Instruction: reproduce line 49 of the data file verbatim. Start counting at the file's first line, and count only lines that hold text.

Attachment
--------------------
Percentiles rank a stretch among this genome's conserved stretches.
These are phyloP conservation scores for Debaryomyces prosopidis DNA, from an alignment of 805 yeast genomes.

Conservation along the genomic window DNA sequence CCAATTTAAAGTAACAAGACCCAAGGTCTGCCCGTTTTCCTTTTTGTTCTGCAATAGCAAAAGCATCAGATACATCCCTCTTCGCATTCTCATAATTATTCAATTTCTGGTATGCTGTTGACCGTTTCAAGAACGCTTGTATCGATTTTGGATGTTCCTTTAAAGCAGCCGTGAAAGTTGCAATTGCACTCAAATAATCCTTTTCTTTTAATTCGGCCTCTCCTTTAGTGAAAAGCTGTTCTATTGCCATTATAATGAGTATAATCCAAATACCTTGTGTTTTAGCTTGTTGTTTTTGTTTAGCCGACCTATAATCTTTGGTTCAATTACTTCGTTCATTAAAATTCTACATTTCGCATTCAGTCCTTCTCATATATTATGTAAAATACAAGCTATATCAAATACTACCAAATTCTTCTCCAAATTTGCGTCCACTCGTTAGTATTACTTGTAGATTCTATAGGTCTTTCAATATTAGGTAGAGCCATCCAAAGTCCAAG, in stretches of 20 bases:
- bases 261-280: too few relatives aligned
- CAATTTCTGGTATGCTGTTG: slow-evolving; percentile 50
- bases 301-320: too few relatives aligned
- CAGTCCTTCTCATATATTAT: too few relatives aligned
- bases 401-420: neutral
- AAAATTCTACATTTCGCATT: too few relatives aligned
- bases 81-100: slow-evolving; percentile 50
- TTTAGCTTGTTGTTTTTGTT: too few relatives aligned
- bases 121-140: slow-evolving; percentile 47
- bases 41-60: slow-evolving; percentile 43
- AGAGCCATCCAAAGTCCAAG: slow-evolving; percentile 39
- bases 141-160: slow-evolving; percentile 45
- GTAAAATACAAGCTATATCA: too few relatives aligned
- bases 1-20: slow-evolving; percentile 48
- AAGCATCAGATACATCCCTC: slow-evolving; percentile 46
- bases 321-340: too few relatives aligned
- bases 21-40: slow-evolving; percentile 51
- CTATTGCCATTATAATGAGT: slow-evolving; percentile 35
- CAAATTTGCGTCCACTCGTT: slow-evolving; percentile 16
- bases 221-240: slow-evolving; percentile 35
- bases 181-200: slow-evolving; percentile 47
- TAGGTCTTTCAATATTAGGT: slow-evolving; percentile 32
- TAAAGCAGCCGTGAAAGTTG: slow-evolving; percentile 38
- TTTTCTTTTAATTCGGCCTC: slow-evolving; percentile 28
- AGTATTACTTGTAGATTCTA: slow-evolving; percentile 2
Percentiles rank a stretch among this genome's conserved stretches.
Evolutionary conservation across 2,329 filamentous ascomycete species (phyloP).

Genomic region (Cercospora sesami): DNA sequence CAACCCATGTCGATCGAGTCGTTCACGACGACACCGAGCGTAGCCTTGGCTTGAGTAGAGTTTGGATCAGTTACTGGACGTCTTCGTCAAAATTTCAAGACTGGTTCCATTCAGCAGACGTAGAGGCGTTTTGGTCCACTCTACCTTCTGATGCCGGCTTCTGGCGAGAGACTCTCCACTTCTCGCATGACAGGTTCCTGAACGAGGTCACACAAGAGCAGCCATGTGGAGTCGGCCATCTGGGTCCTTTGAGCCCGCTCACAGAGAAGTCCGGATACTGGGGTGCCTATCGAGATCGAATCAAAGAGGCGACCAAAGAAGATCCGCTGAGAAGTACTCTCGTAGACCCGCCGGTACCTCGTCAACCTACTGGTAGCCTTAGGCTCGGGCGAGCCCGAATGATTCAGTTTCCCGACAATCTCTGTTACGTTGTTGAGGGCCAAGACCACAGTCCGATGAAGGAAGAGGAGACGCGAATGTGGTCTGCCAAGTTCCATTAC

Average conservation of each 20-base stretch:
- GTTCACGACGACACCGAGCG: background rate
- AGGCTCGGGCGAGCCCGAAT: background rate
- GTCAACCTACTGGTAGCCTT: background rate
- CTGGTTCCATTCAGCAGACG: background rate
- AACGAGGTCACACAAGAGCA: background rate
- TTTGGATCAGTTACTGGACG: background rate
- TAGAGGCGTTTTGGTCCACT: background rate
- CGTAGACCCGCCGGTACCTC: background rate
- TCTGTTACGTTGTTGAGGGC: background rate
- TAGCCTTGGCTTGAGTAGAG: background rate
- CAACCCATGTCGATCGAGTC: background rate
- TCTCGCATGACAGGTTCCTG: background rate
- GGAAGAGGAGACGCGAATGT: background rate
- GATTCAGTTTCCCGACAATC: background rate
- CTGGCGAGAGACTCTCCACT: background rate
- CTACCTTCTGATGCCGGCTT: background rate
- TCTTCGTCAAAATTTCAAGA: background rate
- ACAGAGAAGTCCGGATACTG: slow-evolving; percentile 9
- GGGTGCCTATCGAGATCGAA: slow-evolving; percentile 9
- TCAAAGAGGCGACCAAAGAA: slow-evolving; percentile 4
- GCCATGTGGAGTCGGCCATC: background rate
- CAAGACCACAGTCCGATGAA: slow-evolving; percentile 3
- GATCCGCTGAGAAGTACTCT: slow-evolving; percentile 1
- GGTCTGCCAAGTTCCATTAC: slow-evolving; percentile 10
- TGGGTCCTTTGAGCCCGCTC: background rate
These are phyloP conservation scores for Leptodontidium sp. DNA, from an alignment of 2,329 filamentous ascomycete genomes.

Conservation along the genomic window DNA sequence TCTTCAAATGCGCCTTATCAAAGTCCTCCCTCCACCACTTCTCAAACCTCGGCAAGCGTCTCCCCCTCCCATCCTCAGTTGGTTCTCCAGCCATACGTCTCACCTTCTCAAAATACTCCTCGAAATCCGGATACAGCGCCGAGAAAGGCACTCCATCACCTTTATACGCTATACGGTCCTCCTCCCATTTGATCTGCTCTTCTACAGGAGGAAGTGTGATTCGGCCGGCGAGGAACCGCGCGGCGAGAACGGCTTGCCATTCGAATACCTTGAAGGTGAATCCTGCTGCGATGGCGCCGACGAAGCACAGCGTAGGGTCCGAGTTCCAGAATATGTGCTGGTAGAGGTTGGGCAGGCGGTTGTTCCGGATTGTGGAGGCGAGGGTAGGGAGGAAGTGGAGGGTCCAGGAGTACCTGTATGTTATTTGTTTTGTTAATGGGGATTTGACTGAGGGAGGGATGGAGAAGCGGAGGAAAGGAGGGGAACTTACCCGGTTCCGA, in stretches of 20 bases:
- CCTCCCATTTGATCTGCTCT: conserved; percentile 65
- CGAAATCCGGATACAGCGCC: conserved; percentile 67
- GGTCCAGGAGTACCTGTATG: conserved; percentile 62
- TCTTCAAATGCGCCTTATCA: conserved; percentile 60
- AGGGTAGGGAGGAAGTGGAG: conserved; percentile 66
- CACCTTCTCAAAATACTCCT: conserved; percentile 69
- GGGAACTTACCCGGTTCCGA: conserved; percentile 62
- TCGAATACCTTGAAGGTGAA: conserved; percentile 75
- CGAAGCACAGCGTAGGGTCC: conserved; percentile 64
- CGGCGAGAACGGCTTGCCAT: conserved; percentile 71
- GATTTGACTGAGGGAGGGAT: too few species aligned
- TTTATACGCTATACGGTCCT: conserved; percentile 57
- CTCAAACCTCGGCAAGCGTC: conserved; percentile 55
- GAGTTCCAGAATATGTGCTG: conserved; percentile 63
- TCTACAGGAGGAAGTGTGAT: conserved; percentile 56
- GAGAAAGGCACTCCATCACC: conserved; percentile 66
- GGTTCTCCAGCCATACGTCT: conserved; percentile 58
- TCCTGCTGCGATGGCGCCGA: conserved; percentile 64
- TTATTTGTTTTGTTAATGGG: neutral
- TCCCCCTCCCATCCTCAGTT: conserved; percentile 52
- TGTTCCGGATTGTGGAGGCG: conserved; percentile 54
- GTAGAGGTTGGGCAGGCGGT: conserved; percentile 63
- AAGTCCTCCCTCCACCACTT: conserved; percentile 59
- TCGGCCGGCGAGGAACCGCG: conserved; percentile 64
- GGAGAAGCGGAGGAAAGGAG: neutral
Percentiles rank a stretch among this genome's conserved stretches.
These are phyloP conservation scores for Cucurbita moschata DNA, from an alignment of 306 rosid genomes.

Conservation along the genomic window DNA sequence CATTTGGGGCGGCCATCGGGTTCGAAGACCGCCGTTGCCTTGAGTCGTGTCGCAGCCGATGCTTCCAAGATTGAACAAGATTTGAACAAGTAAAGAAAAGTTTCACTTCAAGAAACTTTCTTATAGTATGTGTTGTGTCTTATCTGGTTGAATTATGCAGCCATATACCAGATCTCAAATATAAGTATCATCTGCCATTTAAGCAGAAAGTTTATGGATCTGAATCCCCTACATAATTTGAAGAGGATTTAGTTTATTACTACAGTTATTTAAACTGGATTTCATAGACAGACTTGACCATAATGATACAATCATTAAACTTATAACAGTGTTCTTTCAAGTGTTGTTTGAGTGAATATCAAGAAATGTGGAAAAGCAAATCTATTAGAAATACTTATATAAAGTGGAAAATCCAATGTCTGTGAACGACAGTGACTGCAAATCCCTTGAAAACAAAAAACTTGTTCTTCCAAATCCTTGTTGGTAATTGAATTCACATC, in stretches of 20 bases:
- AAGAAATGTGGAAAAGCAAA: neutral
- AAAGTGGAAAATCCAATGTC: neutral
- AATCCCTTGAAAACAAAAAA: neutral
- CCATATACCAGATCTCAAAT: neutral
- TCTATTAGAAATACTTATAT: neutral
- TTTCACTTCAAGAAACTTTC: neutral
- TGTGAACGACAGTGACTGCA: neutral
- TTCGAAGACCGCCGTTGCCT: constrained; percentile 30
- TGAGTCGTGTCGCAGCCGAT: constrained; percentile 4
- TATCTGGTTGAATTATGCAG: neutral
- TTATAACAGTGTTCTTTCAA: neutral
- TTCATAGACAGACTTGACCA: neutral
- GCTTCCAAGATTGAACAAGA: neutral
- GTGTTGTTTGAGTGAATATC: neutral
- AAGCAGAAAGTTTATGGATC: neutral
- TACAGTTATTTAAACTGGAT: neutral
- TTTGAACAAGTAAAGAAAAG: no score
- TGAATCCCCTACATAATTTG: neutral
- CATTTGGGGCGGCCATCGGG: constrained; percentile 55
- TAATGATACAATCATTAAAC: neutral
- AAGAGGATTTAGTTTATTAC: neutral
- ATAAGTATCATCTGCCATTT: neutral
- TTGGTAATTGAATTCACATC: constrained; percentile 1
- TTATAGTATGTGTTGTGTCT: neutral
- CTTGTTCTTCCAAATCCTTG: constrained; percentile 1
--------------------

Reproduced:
- TCTTCGTCAAAATTTCAAGA: background rate